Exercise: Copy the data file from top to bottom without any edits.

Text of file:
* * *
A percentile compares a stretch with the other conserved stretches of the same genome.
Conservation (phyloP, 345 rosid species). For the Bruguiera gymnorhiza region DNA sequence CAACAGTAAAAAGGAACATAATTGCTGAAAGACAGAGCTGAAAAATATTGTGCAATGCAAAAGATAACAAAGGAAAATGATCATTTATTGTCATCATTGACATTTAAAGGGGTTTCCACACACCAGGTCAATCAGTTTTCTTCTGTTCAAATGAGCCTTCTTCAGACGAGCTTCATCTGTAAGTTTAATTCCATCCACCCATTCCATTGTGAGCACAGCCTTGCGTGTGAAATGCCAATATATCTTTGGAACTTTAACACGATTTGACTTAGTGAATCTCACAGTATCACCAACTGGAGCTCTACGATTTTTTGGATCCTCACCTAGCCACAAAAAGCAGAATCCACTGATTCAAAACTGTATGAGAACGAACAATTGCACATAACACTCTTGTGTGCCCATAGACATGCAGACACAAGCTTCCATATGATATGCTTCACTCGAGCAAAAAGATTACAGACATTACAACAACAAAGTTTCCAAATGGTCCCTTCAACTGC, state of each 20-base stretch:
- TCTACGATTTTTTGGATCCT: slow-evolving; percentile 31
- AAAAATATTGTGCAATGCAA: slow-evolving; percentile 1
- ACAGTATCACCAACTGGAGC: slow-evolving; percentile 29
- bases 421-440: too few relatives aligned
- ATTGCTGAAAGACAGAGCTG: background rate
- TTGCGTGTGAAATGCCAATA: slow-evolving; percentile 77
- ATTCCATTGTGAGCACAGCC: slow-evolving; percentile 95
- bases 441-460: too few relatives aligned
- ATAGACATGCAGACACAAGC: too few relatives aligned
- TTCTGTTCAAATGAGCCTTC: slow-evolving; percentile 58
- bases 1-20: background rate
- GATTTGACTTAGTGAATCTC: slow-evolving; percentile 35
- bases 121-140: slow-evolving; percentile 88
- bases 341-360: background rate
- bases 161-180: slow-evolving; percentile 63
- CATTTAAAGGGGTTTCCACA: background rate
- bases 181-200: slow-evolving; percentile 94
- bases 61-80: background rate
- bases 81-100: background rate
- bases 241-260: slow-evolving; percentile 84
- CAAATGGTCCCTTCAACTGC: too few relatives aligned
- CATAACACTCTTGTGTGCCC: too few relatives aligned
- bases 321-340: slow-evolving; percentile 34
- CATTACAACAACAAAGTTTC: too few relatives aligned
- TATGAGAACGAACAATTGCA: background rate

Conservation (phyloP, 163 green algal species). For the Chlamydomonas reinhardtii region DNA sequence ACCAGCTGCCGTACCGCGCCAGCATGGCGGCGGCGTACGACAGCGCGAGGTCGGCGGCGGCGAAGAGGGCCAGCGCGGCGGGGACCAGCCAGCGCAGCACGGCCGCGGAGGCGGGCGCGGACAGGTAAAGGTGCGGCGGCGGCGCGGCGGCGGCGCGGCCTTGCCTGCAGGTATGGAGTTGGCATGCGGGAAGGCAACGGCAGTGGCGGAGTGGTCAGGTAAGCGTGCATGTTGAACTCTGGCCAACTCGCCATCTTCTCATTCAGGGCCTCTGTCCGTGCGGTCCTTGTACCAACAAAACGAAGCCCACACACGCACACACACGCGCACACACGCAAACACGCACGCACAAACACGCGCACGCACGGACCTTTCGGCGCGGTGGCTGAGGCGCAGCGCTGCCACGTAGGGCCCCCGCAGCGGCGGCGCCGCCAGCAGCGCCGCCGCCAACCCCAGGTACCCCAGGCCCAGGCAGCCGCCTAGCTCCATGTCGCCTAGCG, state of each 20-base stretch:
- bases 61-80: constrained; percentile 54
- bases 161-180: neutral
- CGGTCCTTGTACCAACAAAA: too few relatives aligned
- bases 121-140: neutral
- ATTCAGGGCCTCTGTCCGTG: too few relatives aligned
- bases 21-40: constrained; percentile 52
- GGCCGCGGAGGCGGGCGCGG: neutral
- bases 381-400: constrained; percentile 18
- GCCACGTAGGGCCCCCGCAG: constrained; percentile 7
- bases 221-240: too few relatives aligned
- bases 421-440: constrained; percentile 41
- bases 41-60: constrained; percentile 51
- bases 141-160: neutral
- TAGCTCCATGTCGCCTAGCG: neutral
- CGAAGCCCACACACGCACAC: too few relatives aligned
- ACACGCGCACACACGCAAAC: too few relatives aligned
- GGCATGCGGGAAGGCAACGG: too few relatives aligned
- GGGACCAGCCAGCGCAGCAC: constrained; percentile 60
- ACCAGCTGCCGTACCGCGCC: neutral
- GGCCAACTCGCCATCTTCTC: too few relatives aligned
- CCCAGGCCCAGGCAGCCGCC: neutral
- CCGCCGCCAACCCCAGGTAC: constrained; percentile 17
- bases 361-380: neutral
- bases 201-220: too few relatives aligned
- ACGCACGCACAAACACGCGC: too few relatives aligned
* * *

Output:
A percentile compares a stretch with the other conserved stretches of the same genome.
Conservation (phyloP, 345 rosid species). For the Bruguiera gymnorhiza region DNA sequence CAACAGTAAAAAGGAACATAATTGCTGAAAGACAGAGCTGAAAAATATTGTGCAATGCAAAAGATAACAAAGGAAAATGATCATTTATTGTCATCATTGACATTTAAAGGGGTTTCCACACACCAGGTCAATCAGTTTTCTTCTGTTCAAATGAGCCTTCTTCAGACGAGCTTCATCTGTAAGTTTAATTCCATCCACCCATTCCATTGTGAGCACAGCCTTGCGTGTGAAATGCCAATATATCTTTGGAACTTTAACACGATTTGACTTAGTGAATCTCACAGTATCACCAACTGGAGCTCTACGATTTTTTGGATCCTCACCTAGCCACAAAAAGCAGAATCCACTGATTCAAAACTGTATGAGAACGAACAATTGCACATAACACTCTTGTGTGCCCATAGACATGCAGACACAAGCTTCCATATGATATGCTTCACTCGAGCAAAAAGATTACAGACATTACAACAACAAAGTTTCCAAATGGTCCCTTCAACTGC, state of each 20-base stretch:
- TCTACGATTTTTTGGATCCT: slow-evolving; percentile 31
- AAAAATATTGTGCAATGCAA: slow-evolving; percentile 1
- ACAGTATCACCAACTGGAGC: slow-evolving; percentile 29
- bases 421-440: too few relatives aligned
- ATTGCTGAAAGACAGAGCTG: background rate
- TTGCGTGTGAAATGCCAATA: slow-evolving; percentile 77
- ATTCCATTGTGAGCACAGCC: slow-evolving; percentile 95
- bases 441-460: too few relatives aligned
- ATAGACATGCAGACACAAGC: too few relatives aligned
- TTCTGTTCAAATGAGCCTTC: slow-evolving; percentile 58
- bases 1-20: background rate
- GATTTGACTTAGTGAATCTC: slow-evolving; percentile 35
- bases 121-140: slow-evolving; percentile 88
- bases 341-360: background rate
- bases 161-180: slow-evolving; percentile 63
- CATTTAAAGGGGTTTCCACA: background rate
- bases 181-200: slow-evolving; percentile 94
- bases 61-80: background rate
- bases 81-100: background rate
- bases 241-260: slow-evolving; percentile 84
- CAAATGGTCCCTTCAACTGC: too few relatives aligned
- CATAACACTCTTGTGTGCCC: too few relatives aligned
- bases 321-340: slow-evolving; percentile 34
- CATTACAACAACAAAGTTTC: too few relatives aligned
- TATGAGAACGAACAATTGCA: background rate

Conservation (phyloP, 163 green algal species). For the Chlamydomonas reinhardtii region DNA sequence ACCAGCTGCCGTACCGCGCCAGCATGGCGGCGGCGTACGACAGCGCGAGGTCGGCGGCGGCGAAGAGGGCCAGCGCGGCGGGGACCAGCCAGCGCAGCACGGCCGCGGAGGCGGGCGCGGACAGGTAAAGGTGCGGCGGCGGCGCGGCGGCGGCGCGGCCTTGCCTGCAGGTATGGAGTTGGCATGCGGGAAGGCAACGGCAGTGGCGGAGTGGTCAGGTAAGCGTGCATGTTGAACTCTGGCCAACTCGCCATCTTCTCATTCAGGGCCTCTGTCCGTGCGGTCCTTGTACCAACAAAACGAAGCCCACACACGCACACACACGCGCACACACGCAAACACGCACGCACAAACACGCGCACGCACGGACCTTTCGGCGCGGTGGCTGAGGCGCAGCGCTGCCACGTAGGGCCCCCGCAGCGGCGGCGCCGCCAGCAGCGCCGCCGCCAACCCCAGGTACCCCAGGCCCAGGCAGCCGCCTAGCTCCATGTCGCCTAGCG, state of each 20-base stretch:
- bases 61-80: constrained; percentile 54
- bases 161-180: neutral
- CGGTCCTTGTACCAACAAAA: too few relatives aligned
- bases 121-140: neutral
- ATTCAGGGCCTCTGTCCGTG: too few relatives aligned
- bases 21-40: constrained; percentile 52
- GGCCGCGGAGGCGGGCGCGG: neutral
- bases 381-400: constrained; percentile 18
- GCCACGTAGGGCCCCCGCAG: constrained; percentile 7
- bases 221-240: too few relatives aligned
- bases 421-440: constrained; percentile 41
- bases 41-60: constrained; percentile 51
- bases 141-160: neutral
- TAGCTCCATGTCGCCTAGCG: neutral
- CGAAGCCCACACACGCACAC: too few relatives aligned
- ACACGCGCACACACGCAAAC: too few relatives aligned
- GGCATGCGGGAAGGCAACGG: too few relatives aligned
- GGGACCAGCCAGCGCAGCAC: constrained; percentile 60
- ACCAGCTGCCGTACCGCGCC: neutral
- GGCCAACTCGCCATCTTCTC: too few relatives aligned
- CCCAGGCCCAGGCAGCCGCC: neutral
- CCGCCGCCAACCCCAGGTAC: constrained; percentile 17
- bases 361-380: neutral
- bases 201-220: too few relatives aligned
- ACGCACGCACAAACACGCGC: too few relatives aligned